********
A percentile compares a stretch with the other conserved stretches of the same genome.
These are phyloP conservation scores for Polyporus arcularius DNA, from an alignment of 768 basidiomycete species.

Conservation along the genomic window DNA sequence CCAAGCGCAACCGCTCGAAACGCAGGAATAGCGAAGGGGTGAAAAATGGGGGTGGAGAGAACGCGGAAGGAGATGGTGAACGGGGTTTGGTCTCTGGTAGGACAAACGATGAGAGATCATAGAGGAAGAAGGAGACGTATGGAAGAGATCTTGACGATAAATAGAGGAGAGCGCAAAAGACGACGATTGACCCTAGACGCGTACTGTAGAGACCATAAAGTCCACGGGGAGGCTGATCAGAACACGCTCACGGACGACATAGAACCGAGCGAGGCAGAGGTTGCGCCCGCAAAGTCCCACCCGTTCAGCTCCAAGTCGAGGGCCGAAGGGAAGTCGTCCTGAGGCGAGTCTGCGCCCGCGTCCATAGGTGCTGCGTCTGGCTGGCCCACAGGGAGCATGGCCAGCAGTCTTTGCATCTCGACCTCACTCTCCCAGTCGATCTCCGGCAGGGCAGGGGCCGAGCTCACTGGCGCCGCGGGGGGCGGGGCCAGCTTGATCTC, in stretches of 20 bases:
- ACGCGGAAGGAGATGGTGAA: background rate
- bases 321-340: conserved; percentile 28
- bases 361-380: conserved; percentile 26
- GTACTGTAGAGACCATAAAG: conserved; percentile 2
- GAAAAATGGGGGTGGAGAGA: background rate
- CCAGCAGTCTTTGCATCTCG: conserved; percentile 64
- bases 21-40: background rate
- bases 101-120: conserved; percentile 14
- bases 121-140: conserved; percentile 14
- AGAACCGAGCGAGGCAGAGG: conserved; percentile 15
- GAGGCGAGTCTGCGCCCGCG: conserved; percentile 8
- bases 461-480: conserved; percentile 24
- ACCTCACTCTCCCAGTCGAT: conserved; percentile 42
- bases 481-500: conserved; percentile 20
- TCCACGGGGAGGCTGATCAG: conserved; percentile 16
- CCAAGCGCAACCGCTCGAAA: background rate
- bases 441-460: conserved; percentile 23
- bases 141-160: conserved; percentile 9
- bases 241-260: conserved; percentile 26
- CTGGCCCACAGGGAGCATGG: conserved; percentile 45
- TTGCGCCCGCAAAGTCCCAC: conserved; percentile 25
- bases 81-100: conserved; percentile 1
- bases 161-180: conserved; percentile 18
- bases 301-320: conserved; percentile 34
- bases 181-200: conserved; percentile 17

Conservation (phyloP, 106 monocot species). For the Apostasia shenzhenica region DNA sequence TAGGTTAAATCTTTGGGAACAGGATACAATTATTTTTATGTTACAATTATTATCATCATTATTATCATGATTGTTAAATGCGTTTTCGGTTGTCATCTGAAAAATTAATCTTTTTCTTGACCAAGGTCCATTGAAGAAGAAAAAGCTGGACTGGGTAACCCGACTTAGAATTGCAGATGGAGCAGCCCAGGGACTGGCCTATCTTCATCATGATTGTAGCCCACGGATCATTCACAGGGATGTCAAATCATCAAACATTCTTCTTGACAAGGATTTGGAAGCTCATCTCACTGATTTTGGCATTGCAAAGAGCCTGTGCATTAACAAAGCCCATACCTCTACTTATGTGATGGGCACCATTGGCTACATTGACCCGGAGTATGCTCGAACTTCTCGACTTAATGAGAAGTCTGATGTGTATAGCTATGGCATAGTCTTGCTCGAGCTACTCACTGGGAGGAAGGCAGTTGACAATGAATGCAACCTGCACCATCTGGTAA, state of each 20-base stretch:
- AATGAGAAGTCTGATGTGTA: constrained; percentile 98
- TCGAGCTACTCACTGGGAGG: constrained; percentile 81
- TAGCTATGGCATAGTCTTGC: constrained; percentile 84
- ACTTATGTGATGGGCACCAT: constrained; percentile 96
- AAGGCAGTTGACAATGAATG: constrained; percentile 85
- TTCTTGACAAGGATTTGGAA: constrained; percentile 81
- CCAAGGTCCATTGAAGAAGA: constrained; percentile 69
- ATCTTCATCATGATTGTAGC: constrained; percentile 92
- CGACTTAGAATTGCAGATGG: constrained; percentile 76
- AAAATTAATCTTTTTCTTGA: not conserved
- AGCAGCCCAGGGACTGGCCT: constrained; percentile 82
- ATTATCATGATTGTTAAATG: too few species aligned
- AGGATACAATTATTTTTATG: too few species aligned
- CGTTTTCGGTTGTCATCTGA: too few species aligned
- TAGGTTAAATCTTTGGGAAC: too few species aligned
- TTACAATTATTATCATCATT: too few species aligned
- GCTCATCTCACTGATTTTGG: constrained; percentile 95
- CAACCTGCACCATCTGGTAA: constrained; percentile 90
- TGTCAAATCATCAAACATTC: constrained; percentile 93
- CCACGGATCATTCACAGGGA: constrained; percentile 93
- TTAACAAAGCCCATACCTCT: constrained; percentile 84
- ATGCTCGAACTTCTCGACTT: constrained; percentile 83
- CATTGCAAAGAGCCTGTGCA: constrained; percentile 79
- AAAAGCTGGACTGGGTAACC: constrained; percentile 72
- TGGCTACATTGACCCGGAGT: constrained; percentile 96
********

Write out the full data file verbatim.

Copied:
A percentile compares a stretch with the other conserved stretches of the same genome.
These are phyloP conservation scores for Polyporus arcularius DNA, from an alignment of 768 basidiomycete species.

Conservation along the genomic window DNA sequence CCAAGCGCAACCGCTCGAAACGCAGGAATAGCGAAGGGGTGAAAAATGGGGGTGGAGAGAACGCGGAAGGAGATGGTGAACGGGGTTTGGTCTCTGGTAGGACAAACGATGAGAGATCATAGAGGAAGAAGGAGACGTATGGAAGAGATCTTGACGATAAATAGAGGAGAGCGCAAAAGACGACGATTGACCCTAGACGCGTACTGTAGAGACCATAAAGTCCACGGGGAGGCTGATCAGAACACGCTCACGGACGACATAGAACCGAGCGAGGCAGAGGTTGCGCCCGCAAAGTCCCACCCGTTCAGCTCCAAGTCGAGGGCCGAAGGGAAGTCGTCCTGAGGCGAGTCTGCGCCCGCGTCCATAGGTGCTGCGTCTGGCTGGCCCACAGGGAGCATGGCCAGCAGTCTTTGCATCTCGACCTCACTCTCCCAGTCGATCTCCGGCAGGGCAGGGGCCGAGCTCACTGGCGCCGCGGGGGGCGGGGCCAGCTTGATCTC, in stretches of 20 bases:
- ACGCGGAAGGAGATGGTGAA: background rate
- bases 321-340: conserved; percentile 28
- bases 361-380: conserved; percentile 26
- GTACTGTAGAGACCATAAAG: conserved; percentile 2
- GAAAAATGGGGGTGGAGAGA: background rate
- CCAGCAGTCTTTGCATCTCG: conserved; percentile 64
- bases 21-40: background rate
- bases 101-120: conserved; percentile 14
- bases 121-140: conserved; percentile 14
- AGAACCGAGCGAGGCAGAGG: conserved; percentile 15
- GAGGCGAGTCTGCGCCCGCG: conserved; percentile 8
- bases 461-480: conserved; percentile 24
- ACCTCACTCTCCCAGTCGAT: conserved; percentile 42
- bases 481-500: conserved; percentile 20
- TCCACGGGGAGGCTGATCAG: conserved; percentile 16
- CCAAGCGCAACCGCTCGAAA: background rate
- bases 441-460: conserved; percentile 23
- bases 141-160: conserved; percentile 9
- bases 241-260: conserved; percentile 26
- CTGGCCCACAGGGAGCATGG: conserved; percentile 45
- TTGCGCCCGCAAAGTCCCAC: conserved; percentile 25
- bases 81-100: conserved; percentile 1
- bases 161-180: conserved; percentile 18
- bases 301-320: conserved; percentile 34
- bases 181-200: conserved; percentile 17

Conservation (phyloP, 106 monocot species). For the Apostasia shenzhenica region DNA sequence TAGGTTAAATCTTTGGGAACAGGATACAATTATTTTTATGTTACAATTATTATCATCATTATTATCATGATTGTTAAATGCGTTTTCGGTTGTCATCTGAAAAATTAATCTTTTTCTTGACCAAGGTCCATTGAAGAAGAAAAAGCTGGACTGGGTAACCCGACTTAGAATTGCAGATGGAGCAGCCCAGGGACTGGCCTATCTTCATCATGATTGTAGCCCACGGATCATTCACAGGGATGTCAAATCATCAAACATTCTTCTTGACAAGGATTTGGAAGCTCATCTCACTGATTTTGGCATTGCAAAGAGCCTGTGCATTAACAAAGCCCATACCTCTACTTATGTGATGGGCACCATTGGCTACATTGACCCGGAGTATGCTCGAACTTCTCGACTTAATGAGAAGTCTGATGTGTATAGCTATGGCATAGTCTTGCTCGAGCTACTCACTGGGAGGAAGGCAGTTGACAATGAATGCAACCTGCACCATCTGGTAA, state of each 20-base stretch:
- AATGAGAAGTCTGATGTGTA: constrained; percentile 98
- TCGAGCTACTCACTGGGAGG: constrained; percentile 81
- TAGCTATGGCATAGTCTTGC: constrained; percentile 84
- ACTTATGTGATGGGCACCAT: constrained; percentile 96
- AAGGCAGTTGACAATGAATG: constrained; percentile 85
- TTCTTGACAAGGATTTGGAA: constrained; percentile 81
- CCAAGGTCCATTGAAGAAGA: constrained; percentile 69
- ATCTTCATCATGATTGTAGC: constrained; percentile 92
- CGACTTAGAATTGCAGATGG: constrained; percentile 76
- AAAATTAATCTTTTTCTTGA: not conserved
- AGCAGCCCAGGGACTGGCCT: constrained; percentile 82
- ATTATCATGATTGTTAAATG: too few species aligned
- AGGATACAATTATTTTTATG: too few species aligned
- CGTTTTCGGTTGTCATCTGA: too few species aligned
- TAGGTTAAATCTTTGGGAAC: too few species aligned
- TTACAATTATTATCATCATT: too few species aligned
- GCTCATCTCACTGATTTTGG: constrained; percentile 95
- CAACCTGCACCATCTGGTAA: constrained; percentile 90
- TGTCAAATCATCAAACATTC: constrained; percentile 93
- CCACGGATCATTCACAGGGA: constrained; percentile 93
- TTAACAAAGCCCATACCTCT: constrained; percentile 84
- ATGCTCGAACTTCTCGACTT: constrained; percentile 83
- CATTGCAAAGAGCCTGTGCA: constrained; percentile 79
- AAAAGCTGGACTGGGTAACC: constrained; percentile 72
- TGGCTACATTGACCCGGAGT: constrained; percentile 96